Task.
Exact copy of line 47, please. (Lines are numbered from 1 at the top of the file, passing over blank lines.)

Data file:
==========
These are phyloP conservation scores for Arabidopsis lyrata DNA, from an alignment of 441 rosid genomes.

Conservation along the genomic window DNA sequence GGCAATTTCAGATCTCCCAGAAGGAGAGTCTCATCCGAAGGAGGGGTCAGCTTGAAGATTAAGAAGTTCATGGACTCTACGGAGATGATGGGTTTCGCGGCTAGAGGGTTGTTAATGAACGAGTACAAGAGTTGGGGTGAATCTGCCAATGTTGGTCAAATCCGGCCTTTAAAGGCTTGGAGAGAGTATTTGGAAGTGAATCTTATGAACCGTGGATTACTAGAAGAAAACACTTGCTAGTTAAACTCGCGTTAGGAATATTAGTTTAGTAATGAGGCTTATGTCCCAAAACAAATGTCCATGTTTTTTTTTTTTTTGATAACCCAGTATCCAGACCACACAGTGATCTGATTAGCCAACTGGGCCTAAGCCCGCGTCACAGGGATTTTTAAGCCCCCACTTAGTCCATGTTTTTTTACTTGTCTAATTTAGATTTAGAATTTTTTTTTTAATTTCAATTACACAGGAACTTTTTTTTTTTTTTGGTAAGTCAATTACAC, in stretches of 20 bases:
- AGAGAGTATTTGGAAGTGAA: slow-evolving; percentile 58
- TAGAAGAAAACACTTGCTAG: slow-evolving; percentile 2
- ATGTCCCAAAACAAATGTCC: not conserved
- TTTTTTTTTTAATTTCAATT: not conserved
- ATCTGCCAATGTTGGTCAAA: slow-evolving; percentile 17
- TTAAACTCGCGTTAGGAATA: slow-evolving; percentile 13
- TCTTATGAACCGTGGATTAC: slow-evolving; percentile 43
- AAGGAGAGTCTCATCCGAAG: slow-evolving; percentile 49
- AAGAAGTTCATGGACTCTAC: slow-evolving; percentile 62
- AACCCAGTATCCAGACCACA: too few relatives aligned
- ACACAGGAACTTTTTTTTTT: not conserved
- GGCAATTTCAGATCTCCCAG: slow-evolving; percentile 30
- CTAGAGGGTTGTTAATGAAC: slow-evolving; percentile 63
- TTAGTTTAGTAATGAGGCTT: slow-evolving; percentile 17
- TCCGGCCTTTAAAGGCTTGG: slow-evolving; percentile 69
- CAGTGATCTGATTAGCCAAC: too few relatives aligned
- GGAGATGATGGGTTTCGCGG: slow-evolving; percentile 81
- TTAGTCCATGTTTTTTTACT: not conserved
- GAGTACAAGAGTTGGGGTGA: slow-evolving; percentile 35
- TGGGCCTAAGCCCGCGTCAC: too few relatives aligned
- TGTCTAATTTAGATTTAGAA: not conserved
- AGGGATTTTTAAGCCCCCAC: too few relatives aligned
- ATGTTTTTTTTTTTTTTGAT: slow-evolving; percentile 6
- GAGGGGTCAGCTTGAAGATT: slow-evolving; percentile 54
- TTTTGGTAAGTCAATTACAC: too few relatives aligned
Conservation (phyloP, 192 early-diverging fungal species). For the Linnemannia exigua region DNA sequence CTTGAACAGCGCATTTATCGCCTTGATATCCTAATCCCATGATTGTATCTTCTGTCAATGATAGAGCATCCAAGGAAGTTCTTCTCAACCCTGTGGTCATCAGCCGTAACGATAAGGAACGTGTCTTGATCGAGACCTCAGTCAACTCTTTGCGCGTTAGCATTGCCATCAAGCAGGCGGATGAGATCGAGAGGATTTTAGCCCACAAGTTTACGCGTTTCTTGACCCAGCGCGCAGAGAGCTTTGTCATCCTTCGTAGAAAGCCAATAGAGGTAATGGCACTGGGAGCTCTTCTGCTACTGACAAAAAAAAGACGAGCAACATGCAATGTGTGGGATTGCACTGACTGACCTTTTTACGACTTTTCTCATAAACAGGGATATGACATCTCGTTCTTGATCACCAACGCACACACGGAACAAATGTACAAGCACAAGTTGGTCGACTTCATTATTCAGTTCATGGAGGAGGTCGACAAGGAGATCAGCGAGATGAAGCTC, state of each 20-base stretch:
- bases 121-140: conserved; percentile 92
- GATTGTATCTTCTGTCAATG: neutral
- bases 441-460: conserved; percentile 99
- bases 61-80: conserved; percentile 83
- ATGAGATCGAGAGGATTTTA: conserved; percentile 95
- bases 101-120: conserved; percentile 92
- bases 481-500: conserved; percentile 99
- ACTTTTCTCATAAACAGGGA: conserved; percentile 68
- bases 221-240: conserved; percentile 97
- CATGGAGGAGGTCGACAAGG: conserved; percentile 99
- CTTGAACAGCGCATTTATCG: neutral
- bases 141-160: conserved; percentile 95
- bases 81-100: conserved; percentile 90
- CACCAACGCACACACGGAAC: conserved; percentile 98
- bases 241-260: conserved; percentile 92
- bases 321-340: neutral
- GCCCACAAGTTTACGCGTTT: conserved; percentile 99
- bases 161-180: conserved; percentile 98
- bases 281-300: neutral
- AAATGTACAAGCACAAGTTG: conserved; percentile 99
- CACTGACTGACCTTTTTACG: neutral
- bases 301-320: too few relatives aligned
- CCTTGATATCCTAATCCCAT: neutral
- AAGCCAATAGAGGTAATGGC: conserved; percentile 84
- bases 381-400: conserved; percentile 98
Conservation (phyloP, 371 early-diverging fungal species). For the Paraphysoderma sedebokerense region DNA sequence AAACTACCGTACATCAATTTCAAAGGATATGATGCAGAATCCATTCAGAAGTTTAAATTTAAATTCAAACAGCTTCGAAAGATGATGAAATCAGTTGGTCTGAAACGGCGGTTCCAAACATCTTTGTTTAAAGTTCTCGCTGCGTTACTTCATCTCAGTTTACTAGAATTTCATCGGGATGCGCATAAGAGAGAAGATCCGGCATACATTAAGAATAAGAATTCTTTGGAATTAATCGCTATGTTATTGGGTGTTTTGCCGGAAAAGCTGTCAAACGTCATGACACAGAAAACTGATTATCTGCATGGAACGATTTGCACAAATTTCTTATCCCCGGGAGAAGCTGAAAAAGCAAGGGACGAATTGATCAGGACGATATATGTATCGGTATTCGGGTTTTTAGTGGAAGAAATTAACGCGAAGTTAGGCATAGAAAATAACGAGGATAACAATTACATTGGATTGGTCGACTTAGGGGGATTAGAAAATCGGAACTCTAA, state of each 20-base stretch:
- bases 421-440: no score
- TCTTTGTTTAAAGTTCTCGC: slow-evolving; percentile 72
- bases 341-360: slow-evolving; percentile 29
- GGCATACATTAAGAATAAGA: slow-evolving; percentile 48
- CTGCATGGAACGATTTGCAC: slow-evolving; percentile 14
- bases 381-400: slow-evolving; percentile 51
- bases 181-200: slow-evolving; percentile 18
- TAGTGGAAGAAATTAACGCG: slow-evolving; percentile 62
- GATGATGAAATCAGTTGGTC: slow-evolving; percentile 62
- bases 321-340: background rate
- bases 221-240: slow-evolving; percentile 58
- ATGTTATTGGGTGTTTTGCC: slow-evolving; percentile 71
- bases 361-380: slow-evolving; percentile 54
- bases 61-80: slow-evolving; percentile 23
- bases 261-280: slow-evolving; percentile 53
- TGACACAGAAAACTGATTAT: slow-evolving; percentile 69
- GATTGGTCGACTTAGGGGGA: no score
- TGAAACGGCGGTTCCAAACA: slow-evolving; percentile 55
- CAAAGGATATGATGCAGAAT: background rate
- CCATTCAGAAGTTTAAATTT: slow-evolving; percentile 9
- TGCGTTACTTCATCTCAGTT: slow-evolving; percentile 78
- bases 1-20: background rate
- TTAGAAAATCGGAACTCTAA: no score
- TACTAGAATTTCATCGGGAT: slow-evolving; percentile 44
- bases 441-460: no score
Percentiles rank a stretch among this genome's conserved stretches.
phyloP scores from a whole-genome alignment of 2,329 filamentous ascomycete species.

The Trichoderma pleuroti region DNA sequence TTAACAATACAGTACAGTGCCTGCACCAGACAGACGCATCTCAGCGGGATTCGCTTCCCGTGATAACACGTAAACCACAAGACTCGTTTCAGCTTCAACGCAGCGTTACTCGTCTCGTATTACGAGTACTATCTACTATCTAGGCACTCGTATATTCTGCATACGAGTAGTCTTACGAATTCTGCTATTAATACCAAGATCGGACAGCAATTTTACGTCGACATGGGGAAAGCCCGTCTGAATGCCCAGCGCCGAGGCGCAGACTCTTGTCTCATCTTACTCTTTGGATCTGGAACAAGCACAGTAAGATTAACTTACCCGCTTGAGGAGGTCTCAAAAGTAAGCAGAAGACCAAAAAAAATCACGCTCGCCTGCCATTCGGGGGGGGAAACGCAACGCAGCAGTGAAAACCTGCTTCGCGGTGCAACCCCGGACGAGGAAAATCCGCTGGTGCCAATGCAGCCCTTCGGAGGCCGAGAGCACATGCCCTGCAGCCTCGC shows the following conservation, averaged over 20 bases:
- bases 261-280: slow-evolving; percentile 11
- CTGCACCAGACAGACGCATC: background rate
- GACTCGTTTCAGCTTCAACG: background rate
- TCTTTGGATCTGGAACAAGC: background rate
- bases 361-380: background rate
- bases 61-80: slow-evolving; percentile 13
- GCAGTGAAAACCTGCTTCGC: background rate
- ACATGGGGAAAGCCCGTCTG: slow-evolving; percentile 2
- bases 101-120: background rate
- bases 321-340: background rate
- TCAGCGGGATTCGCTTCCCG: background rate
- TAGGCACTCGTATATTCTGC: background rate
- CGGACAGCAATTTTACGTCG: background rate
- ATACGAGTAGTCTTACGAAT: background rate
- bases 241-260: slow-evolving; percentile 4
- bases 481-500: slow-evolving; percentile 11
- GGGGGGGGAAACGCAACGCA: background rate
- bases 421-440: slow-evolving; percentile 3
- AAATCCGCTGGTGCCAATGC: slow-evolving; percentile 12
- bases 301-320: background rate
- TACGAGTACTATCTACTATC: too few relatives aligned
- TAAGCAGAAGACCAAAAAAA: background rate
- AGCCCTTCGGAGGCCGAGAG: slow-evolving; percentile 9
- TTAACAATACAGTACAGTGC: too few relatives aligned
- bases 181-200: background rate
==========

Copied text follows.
- bases 281-300: neutral